Dai Lou (大佬): Super Shiok Lok Lok From $0.50 At Punggol Waterfront

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A place many of my friends dub as ‘no man’s land’, Punggol in the north-east of Singapore is actually home to many great eats. This includes the well-loved Malaysian street food favourite, lok lok.

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Dai Lou boasts a stunning Punggol waterfront view located at Marina Country Club featuring both traditional and original creations of zi char. Their newest expansion includes introducing lok lok to their menu.

If you’ve been by Punggol Waterfront before, you’ll be able to testify that the area is known for its chill and laid back atmosphere.

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For the uninitiated, lok lok is an icon of JB’s street foods, comprising of skewered foods to be boiled in a steamboat, deep-fried or grilled.

With numerous lok lok stores popping up over the island, many attempt to provide diners with the same authentic JB experience, tastewise. What we wouldn’t get here (thankfully) is sharing soup with random customers from one common pot, something unique to the lok lok of JB.

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Their namesake ‘Dai Lou’ (Cantonese for a big boss) draws inspiration from gangs seen in classic Hong Kong action movies. Like how the ‘dai lou’ takes care of his men, the head chef of Dai Lou does the same for his diners.

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So unlike most or all lok lok outlets in Singapore where you do the boiling, grilling and deep-frying on your own, all you’ve got to do is to mass pick your lok lok, pay and wait to be served. 

That also means Dai Lou defies another convention of lok lok, which is to typically have soup bases in front of you to boil your food. You won’t be needing that at Dai Lou since almost everything is done for you.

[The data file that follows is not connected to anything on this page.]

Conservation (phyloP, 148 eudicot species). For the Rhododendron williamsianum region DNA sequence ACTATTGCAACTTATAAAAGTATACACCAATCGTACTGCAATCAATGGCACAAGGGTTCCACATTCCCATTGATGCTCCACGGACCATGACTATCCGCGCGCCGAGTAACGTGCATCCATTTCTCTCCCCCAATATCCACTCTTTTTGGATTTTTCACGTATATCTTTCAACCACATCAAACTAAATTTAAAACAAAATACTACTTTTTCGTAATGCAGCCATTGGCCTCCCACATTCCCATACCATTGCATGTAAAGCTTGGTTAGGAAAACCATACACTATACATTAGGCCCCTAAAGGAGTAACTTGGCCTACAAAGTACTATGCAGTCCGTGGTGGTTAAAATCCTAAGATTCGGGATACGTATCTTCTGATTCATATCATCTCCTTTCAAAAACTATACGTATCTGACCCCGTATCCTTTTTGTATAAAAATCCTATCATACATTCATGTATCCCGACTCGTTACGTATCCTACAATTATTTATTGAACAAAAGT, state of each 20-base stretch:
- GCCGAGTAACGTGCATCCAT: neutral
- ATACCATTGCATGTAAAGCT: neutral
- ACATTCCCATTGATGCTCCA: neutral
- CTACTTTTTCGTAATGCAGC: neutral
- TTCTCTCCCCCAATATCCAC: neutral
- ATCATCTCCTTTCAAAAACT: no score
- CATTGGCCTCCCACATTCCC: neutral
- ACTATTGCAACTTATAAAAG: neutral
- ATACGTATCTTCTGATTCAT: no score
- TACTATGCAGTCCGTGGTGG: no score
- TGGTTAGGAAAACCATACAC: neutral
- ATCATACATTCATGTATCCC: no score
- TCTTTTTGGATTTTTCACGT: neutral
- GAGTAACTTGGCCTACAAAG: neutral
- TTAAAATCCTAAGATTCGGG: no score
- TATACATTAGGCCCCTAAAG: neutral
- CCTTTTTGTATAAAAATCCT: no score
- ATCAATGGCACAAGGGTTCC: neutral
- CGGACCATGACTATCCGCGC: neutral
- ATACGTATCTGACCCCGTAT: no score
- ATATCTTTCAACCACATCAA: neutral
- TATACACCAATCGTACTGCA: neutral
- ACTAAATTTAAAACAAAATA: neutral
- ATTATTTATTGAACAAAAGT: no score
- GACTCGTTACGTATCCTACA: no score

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Prices begin from as low as S$0.50 per skewer like their Corn Cob and Lady’s Finger. Each stick is colour coded at the end of the stick, indicating the prices of either S$0.50, S$1, S$1.50 or S$2. Naturally, meat and seafood lean to the costlier side.

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We were quite surprised when one of the owners told us that their Broccoli (S$1) was actually one of their best-sellers. It’s one vegetable that has gained quite an undeserved bad rap amongst many, but it’s likely they haven’t had it roasted or grilled before.

The grilled broccoli we had definitely lived up to its popularity, delivering a sweet, nutty and toasty flavour which made it rather addictive.

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Since lok lok is very much about the dipping sauces, we were quite disappointed that there weren’t as many to choose from. Apart from picking out our food, the sauces were the only other part of the meal that needed self-service. Their sambal, salted egg and satay sauce stood out amongst the six sauces available.